My deepest hope is that this letter finds you all healthy and safe. Our worlds, both personal and professional, have been and continue to be radically altered in ways we could never have imagined; many of us are still adjusting to new realities, losses and difficult transitions. But in the midst of the health crisis of COVID-19, I am inspired to see that we continue, as archivists, to bear witness to and record the inequities and trauma in our communities by soliciting stories from workers, students, and the public at large, thereby amplifying their present experiences. Every week, the number of these projects expands; within the CSU system alone, eight different projects have been launched as of May 31, and many other institutions have launched projects as well. Your fast work and thoughtful approaches will document this moment as few other global events in history have been documented in real time.
A more specific professional loss felt by us all was the cancellation of the Western Archivists Meeting. Sadly, as news of the devastation caused by COVID-19 began to spread and San Francisco took the prescient step of ordering a shelter-in-place before much of the nation, the leadership of the four regional organizations and the Local Arrangements Committee recognized that the meeting would not be able to go forward as planned. I want to acknowledge the incredibly hard work that the Program Committee, the Local Arrangements Committee, and the leadership of the western regional organizations put into both the planning for, and the dissolution of, the Western Archivists Meeting. The thoughtfulness of the Program Committee, the creative and engaging proposals submitted by the members of all of the organizations involved, and the heavy lifting of planning for such an event by our Local Arrangements Committee showed what a fully engaged and committed membership looks like.The great accomplishments we achieved are no less valuable because of the meeting’s cancellation.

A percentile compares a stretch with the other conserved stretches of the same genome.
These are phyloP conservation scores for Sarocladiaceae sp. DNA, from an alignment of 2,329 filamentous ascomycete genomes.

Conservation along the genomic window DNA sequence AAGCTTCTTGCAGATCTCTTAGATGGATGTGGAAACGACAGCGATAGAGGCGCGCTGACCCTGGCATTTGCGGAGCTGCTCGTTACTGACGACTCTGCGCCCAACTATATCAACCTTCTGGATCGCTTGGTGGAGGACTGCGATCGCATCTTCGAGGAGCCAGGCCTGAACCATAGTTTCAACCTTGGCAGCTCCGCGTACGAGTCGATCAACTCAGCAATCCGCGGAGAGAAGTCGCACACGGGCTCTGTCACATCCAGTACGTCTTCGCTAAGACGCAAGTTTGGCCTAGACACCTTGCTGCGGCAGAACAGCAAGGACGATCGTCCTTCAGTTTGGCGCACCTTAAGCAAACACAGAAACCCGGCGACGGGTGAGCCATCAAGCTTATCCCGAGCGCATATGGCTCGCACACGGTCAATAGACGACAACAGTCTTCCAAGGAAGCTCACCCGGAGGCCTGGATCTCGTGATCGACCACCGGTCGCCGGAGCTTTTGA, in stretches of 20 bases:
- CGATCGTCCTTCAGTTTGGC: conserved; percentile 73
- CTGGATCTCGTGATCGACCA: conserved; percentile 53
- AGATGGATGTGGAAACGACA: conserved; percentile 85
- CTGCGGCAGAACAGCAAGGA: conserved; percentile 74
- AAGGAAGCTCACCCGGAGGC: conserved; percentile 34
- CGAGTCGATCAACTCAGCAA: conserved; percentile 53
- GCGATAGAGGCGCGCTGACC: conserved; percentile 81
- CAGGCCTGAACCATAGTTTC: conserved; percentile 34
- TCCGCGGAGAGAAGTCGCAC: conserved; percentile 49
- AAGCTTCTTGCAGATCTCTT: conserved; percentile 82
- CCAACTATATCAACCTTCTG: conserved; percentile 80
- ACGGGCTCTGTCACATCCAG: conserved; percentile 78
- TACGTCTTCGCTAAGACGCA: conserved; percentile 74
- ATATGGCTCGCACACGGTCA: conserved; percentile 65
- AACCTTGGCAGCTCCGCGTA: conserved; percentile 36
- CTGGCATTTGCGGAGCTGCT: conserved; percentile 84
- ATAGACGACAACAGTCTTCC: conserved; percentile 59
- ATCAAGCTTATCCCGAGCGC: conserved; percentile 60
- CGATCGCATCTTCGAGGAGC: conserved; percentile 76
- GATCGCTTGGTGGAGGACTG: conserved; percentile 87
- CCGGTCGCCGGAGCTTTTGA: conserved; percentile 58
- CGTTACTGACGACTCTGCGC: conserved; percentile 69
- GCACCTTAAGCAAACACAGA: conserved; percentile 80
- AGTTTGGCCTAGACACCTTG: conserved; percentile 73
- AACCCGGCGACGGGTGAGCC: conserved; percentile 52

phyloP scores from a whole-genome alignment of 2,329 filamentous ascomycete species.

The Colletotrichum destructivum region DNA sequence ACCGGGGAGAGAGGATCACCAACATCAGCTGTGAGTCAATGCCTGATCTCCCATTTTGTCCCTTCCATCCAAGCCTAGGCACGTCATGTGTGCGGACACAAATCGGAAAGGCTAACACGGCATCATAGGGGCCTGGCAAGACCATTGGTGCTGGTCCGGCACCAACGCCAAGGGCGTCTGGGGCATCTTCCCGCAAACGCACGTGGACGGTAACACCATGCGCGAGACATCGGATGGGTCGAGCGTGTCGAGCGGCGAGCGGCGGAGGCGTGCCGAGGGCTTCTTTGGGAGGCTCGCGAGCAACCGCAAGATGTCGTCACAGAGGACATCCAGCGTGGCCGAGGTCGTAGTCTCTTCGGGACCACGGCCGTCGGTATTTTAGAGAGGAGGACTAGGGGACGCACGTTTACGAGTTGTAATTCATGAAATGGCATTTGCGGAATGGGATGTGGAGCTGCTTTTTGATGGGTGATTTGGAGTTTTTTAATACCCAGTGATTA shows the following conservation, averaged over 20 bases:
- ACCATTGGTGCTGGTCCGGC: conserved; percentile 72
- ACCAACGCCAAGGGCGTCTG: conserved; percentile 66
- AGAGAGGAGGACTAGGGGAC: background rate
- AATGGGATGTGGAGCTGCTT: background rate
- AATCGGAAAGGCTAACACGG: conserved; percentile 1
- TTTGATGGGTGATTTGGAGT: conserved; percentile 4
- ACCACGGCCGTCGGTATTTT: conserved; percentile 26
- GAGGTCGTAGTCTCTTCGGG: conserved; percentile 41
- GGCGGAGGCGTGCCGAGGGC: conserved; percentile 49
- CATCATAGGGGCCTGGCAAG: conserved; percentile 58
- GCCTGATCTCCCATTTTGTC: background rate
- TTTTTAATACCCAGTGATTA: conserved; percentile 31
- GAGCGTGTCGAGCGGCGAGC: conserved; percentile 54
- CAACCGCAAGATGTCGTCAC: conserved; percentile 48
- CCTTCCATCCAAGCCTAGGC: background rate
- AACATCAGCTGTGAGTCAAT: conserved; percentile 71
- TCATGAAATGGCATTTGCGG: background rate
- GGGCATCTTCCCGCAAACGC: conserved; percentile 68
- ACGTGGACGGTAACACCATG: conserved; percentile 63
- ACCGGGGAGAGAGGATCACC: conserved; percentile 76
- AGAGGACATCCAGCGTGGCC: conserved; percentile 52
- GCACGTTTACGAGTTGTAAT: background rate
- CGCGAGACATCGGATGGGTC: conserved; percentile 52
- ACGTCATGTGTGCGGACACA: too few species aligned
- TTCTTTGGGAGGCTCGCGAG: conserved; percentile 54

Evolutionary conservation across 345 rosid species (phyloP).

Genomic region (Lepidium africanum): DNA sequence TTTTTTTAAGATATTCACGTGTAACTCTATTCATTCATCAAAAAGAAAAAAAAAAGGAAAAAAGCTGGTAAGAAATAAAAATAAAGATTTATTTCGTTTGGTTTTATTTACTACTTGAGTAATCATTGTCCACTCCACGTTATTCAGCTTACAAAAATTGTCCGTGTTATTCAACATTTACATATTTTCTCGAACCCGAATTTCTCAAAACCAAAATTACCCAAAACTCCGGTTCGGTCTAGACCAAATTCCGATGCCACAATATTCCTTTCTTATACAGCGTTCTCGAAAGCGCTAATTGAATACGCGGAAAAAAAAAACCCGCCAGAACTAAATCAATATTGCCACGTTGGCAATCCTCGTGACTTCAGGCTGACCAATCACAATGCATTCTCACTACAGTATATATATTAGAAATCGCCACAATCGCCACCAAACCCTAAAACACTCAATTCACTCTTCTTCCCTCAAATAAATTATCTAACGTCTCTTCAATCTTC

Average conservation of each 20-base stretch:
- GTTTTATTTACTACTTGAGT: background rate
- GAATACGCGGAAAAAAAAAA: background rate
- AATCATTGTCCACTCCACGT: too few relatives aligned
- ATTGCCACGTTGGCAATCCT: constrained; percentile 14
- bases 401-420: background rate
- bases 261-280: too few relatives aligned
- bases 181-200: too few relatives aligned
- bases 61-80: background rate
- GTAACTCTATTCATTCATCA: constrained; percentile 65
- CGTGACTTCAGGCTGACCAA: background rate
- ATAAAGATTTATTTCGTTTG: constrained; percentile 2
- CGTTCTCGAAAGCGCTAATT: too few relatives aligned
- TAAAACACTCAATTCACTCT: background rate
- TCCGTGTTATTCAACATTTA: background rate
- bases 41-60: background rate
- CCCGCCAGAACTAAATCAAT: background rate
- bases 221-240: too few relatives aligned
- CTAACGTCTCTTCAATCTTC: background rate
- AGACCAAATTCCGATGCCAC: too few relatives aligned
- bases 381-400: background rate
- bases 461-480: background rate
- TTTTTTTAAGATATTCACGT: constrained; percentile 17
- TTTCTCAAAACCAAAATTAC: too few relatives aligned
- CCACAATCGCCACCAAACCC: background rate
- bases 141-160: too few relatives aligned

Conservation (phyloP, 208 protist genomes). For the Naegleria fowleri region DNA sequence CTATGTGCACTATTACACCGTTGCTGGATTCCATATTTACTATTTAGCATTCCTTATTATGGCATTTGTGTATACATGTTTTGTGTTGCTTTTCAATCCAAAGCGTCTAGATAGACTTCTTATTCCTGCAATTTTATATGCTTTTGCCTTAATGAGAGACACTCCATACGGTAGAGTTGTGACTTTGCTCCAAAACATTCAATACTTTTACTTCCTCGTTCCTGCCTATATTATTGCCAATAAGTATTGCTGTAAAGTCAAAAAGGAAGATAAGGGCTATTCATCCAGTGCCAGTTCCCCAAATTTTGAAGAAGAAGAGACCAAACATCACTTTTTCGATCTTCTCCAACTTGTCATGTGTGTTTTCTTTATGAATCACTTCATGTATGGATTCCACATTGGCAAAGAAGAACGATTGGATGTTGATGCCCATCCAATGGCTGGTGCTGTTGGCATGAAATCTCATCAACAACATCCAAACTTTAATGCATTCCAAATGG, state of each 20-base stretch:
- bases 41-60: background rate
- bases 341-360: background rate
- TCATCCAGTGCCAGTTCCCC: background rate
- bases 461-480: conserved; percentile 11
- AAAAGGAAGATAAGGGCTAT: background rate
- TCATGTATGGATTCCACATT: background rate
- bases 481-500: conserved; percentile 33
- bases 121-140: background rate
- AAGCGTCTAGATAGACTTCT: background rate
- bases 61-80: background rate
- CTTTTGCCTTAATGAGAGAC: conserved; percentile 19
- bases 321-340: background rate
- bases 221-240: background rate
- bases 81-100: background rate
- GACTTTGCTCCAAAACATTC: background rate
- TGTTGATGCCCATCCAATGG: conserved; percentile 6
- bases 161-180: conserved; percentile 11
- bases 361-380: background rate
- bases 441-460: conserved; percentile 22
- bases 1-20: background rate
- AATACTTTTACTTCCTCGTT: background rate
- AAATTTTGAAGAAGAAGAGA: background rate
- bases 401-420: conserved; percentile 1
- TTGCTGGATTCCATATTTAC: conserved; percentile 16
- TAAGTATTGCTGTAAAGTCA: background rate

We are now, of course, in a new era, struggling to maintain our professional work while wrestling with the inequities in our institutions and in our personal lives that have been further exposed by the pandemic. Having worked for many years in archives, I have seen firsthand the struggles to keep our institutions functioning during times of scarcity, and the devastating impact that downturns can have when that struggle results in layoffs, furloughs and cuts to already-low salaries. Having been in positions of precarity throughout most of my career, including in my present position, I’m acutely aware of the anxiety and fear that comes from holding a job that is tied to funding that could disappear in the coming months. I am grateful that in this moment, we are reaching out to one another, supporting one another, and fighting for our colleagues in the ways that we are able. I’d like to highlight in particular the list shared recently by the Los Angeles Archivists Collective (LAAC) COVID-19 Community Resources for Archivists. Please refer to it, add to it, and share it broadly, as it is a perfect example of how our community harnesses collective energy to share information and show empathy towards one another. I’m proud too of the work my fellow archivists are doing to highlight those inequities that persist within our cultural heritage institutions, government agencies, and universities. We must continue to press on these issues, even as raising our voices may not feel safe.
To that end, it will be timely to hear from our own Task Force on Labor Issues, led in the coming year by Courtney Dean and George Thompson, and to increase advocacy on behalf of our members, in solidarity with our allies in national and regional organizations. To support your continued professional development needs, SCA’s Education Committee—chaired by Adrienne Storey (Northern California), Mallory Furnier (Southern California) and Christine Kim (Online)—is working hard to transition our workshops to a virtual environment. You can look forward as well to our earlier webinars being published online in the coming months.
Before signing off, I want to extend my deepest thanks to outgoing Past President Teresa Mora, whose contributions to SCA cannot be overstated; to Liz Phillips, our outgoing Treasurer, whose thoughtful guidance and fiscal responsibility ensures that SCA’s financial standing remains solid, despite the recent downturn; and for the commitment and dedication of Dee Dee Kramer as our outgoing Member At Large. I also would like to thank our outgoing committee members, as it is their heavy lifting that keeps SCA moving forward, as we enter our 50th year: Jennifer Martinez Wormser (Awards), Kate Dundon (Development), and Genevieve Preston (Government Affairs).
Finally, recognizing that many of you are struggling due to job loss and family needs, the Executive Board voted to contribute funds to the SAA Foundation’s Archival Workers Emergency Fund. If you can afford to, please contribute; if you are in need, please apply.
Wishing you all continued good health, safety, and security,Tanya Hollis
For other recent SCA news, see the Summer 2020 SCA Newsletter.